The Life of Reason, Vol. 1,
Reason in Common Sense
The Life of Reason, Vol. 1,
Reason in Common Sense
Next week, BLM will begin the largest removal operations of the Pryor Mountain wild horses to occur in over a decade and as usual, they have cited the current population of roughly 200 wild horses as causing “range deterioration, soil erosion and simultaneously being in danger of “starving” in the future”, to paraphrase their basic reasoning - despite current reports of thriving, healthy horses found throughout the area.
Of course, BLM also leans on the “allowable” non-genetically viable population level set by authorized officers acting as representatives for Obama’s “CHANGE”: our completely unresponsive Secretary of the Interior, Ken Salazar and recently appointed BLM Director, Bob Abbey, who has already been found passing the public protest buck right back to the Montana Field Office leading the charge against both the general citizenry and our federally protected wild horses.
Over the months leading up to what BLM continues to cite as the inevitable culling of the Pryor Mountain herd, I have been reading a wide variety of subject matter regarding the BLM's analysis, documents and even some history of the most famous herd in America.
As a result, I thought a quick trivia question was in order as we continue to barrel down the culling of Cloud and his newly scheduled life as a "Sale Authority" commodity.
Can anyone identify WHERE the following statement and quote came from:
“According to the government news release, the Bureau was considering three possible courses of action: Remove all two hundred horses, remove all but fifteen of the two hundred horses, or remove all but thirty of the two hundred horses. The Bureau invited the public to make known its wishes in regard to these three alternatives”
“We are talking two hundred horses that are doing fine up there right now” [and] “Those are the horses we want to see stay there….”
Is it from BLMs current proposal? Or is it from something perhaps a little older….
While it seems like it's a darn close reproduction of what is being said today, these excerpts were actually taken from the oldest and most famous wild horse book ever written, “America’s Last Wild Horses” by Hope Ryden, Chapter 30. The Pryor Mountain Controversy, first published in 1970.
To read through it today is a surreal adventure as both past and current events blur into one time line, making it hard to distinguish between “then” and “now” as BLM continues to use the exact same excuses and justifications to continue the assault on this ancient herd - just as they did in 1968.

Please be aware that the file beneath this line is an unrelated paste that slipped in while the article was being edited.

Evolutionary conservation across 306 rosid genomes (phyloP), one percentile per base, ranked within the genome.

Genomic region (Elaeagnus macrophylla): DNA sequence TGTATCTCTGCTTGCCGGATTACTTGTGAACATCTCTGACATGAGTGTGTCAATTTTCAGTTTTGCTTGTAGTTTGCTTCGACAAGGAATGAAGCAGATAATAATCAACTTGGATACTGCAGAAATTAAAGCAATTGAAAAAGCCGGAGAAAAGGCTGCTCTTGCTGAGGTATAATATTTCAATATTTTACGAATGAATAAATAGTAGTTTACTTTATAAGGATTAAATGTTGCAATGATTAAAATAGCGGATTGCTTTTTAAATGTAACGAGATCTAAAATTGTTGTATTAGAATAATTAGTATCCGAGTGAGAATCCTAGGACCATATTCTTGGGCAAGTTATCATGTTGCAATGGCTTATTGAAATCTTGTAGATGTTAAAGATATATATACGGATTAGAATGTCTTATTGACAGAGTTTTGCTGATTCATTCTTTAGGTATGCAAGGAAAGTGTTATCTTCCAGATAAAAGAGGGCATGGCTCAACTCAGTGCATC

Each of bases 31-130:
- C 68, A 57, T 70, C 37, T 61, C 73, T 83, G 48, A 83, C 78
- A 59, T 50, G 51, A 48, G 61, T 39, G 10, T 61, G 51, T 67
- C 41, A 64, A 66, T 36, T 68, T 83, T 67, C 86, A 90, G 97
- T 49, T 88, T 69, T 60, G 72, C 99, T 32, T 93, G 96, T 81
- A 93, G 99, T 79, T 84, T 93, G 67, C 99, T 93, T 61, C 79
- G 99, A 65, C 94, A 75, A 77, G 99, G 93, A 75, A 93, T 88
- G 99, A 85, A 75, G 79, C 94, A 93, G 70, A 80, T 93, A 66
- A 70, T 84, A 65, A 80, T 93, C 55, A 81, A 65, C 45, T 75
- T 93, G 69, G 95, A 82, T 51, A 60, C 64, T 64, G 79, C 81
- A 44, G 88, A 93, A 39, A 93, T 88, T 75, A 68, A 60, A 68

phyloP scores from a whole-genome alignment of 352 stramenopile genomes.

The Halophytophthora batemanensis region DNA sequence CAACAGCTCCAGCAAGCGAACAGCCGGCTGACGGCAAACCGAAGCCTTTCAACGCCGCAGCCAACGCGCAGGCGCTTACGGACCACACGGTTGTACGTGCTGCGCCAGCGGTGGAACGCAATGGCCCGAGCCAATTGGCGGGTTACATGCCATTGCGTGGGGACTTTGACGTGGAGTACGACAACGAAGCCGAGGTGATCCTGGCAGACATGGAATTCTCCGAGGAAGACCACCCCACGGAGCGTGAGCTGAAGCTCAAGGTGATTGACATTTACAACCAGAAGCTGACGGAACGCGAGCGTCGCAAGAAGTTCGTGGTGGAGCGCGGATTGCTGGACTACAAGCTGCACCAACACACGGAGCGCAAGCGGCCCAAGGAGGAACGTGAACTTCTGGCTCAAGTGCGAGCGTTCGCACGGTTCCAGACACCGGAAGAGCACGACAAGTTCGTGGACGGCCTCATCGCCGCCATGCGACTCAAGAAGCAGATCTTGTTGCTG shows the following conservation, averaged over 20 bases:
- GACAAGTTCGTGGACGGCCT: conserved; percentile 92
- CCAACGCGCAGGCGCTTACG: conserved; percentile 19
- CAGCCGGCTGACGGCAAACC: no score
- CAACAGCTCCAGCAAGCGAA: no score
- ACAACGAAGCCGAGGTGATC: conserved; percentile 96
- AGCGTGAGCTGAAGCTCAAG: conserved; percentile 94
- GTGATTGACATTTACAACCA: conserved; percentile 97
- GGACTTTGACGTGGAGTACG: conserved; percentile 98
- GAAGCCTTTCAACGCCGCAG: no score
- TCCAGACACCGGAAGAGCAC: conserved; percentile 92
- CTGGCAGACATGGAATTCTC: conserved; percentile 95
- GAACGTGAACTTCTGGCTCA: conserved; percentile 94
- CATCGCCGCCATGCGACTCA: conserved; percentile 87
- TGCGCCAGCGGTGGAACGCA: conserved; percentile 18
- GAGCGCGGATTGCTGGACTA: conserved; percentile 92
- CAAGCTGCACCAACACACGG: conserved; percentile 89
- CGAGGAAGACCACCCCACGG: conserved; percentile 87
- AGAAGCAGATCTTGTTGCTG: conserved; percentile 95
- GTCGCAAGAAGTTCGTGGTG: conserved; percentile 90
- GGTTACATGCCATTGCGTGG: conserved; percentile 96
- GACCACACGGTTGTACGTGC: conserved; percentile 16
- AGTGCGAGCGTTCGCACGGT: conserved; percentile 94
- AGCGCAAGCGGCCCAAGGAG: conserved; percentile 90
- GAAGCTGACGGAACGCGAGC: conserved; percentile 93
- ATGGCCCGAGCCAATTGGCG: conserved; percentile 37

Reading through The Pryor Mountain Controversy, Ms. Ryden expertly recounts all the politics, events and public involvement that led to the Secretary of the Interior finally declaring the Pryor Mountain wild horses and their habitat as a “legally protected wild horse range” – before the Wild Free-Roaming Horse and Burro Act had even been drafted in the halls of Congress.
The history of how these amazing animals finally became protected is one of high drama, multiple intrigues and political persuasions from every camp, both local and national, and well worth the read.
While I was actually dumbfounded by many of the politics being played out (merely because absolutely nothing seems to have changed!), complete with a cast of the usual suspects, Montana’s Livestock Association and Montana’s Fish & Game Department, who adamantly claimed the Pryor Mountain wild horses were responsible for declining mule deer population in the area (with a plan already in the works to replace the Pryor horses with bighorn sheep), what struck me as most significant was how the truth was exposed regarding claims of deteriorating range conditions and soil erosion being caused by the 200 wild horses in the area.
It would seem that, while “deteriorated range conditions” was an actual fact, a special Committee comprised of appointees hand picked by DOI Secretary Udall himself and assembled to study the feasibilility of preserving the Pryor Mountain wild horses found that, the degradation had actually occurred some 50-100 years earlier due to domestic sheep grazing.
No links could be found to those “deteriorated range conditions” being caused by the Pryor Mountain wild horses and all documentation BLM had used to justify their prior decision to remove them was found to be false, fabricated, or merely hearsay being presented “as fact”. (And this independent range review and its conclusions are still part of the public record!)
Furthermore, the thriving, healthy wild horse populations of yesteryear was used and cited by the Committee as ample evidence that the area could support 200 wild horses without any danger of “starvation” or causing rangeland damage that would effect other wildlife in the area.
So, one must ask oneself –
If an objective examination of range conditions was conducted by independent outside sources forty years ago, which found 200 wild horses were making little to no impact on the Pryor Mountain range conditions, why are the same number of 200 wild horses today making such a big impact now?
And if those same independent reviews determined the damage had already been done a century ago, how will the Pryor Mountain wild horses EVER be free from the continued claims by BLM and other vested interests that, “current photos showing degraded rangelands are being caused by "excessive" wild horses"?
Take a moment out and protest the continued attack on America’s Mustangs & Burros by speaking out against the unwarranted and unsupported removals
of the Pryor Mountain wild horses!
Secretary of the Interior
Phone: (202) 208-7351
Phone: (202) 208-3801
Fax: (202) 208-5242
BLM Montana State Office
Gene Terland/State Director
Phone: (406) 896-5000
Fax: (406) 896-5299
Billings Field Office
Jim Sparks/Field Manager
Phone: (406) 896-5013
Fax: (406) 896-5281